this country?

Jim Macnamara: The law in Australia is strong. We have strong copyright
protection in the Copyright Act. Particularly with recent amendments
(effective from 1 January 2005) which provide for making and using
unlicensed software to be a criminal offence when it is for sale OR when
it is used in commercial quantities OR for commercial gain. Most
business use of illegal software constitutes commercial gain, so
business use can now be a criminal offence as well as a civil offence.
No criminal cases have been brought in Australia under the new law yet
(it has only been in place 12 months) but this may occur in future. In
addition to possible criminal charges for commercial use of illegal
software, ‘pirates’ (intentional or accidental) face civil legal action
by the software owners which can result in awards of damages and costs
to an unlimited amount.

The key issue with the law in Australia in enforcement. The law is
there, but use of unlicensed software is not seen as a serious offence,
even when it is for commercial gain or in commercial quantities. The
Federal Police lack resources and have not taken any criminal actions in
the past five years or more. We would like to see more action to enforce
the law we have which would send a message to the market that use of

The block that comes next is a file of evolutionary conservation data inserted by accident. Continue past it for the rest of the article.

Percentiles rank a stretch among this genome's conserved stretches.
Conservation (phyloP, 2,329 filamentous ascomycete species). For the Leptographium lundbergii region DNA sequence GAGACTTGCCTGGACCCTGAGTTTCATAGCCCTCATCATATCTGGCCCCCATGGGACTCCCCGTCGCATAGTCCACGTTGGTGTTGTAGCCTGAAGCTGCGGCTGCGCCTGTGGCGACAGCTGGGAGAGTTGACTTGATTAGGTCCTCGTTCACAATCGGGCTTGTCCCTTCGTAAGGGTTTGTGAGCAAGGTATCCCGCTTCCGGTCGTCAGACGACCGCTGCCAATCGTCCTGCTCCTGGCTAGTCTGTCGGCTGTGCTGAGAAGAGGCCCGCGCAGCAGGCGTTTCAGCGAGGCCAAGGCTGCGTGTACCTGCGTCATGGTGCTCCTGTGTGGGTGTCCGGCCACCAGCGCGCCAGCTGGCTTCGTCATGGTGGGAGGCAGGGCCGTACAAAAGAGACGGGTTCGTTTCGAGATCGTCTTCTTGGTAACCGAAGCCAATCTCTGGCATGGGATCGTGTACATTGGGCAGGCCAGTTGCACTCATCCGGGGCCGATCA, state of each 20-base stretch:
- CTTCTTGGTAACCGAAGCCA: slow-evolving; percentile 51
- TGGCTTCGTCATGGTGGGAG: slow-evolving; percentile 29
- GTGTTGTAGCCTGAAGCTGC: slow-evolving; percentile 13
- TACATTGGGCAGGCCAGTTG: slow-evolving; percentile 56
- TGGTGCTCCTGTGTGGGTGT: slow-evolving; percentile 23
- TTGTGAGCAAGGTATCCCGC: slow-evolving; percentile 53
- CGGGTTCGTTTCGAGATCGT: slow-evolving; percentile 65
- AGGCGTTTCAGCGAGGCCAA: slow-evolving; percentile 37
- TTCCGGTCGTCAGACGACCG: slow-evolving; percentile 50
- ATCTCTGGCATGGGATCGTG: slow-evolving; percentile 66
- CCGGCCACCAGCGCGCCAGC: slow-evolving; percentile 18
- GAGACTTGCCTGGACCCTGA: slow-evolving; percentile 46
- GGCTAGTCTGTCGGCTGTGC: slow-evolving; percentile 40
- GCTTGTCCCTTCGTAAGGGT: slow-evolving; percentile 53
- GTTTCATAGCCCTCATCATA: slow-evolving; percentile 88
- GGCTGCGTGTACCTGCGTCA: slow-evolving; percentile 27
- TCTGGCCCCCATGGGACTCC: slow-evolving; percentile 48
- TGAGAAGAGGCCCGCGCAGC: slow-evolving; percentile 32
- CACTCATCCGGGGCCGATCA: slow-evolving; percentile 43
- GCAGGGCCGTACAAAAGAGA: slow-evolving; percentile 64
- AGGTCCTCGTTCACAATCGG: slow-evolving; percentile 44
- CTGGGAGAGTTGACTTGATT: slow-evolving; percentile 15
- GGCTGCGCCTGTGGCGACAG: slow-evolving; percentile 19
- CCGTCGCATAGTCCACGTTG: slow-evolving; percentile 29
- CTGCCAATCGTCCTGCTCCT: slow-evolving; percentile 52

unlicensed software in a commercial environment is not acceptable.

Builder AU:
Do you think Australian’s have a cultural tendency for being
software pirates? If so, how do we change this?

Jim Macnamara: We do not believe Australians have any greater propensity to
act illegally than any other culture. Compliance occurs through a
combination of (a) people being aware of the law and the penalties (and
there is still a need to raise awareness in Australia; (b) people seeing
the issue as serious and as a problem – this is also an area where
Australia has to better recognise the negative impacts of high levels of
illegal software, not just on the vendors, but on the channel who lose
sales, on local developers, on employment in the industry, and even on
tax revenue; and (c) at least occasionally have severe penalties handed
down to act as a deterrent. Australia does have a tendency to see making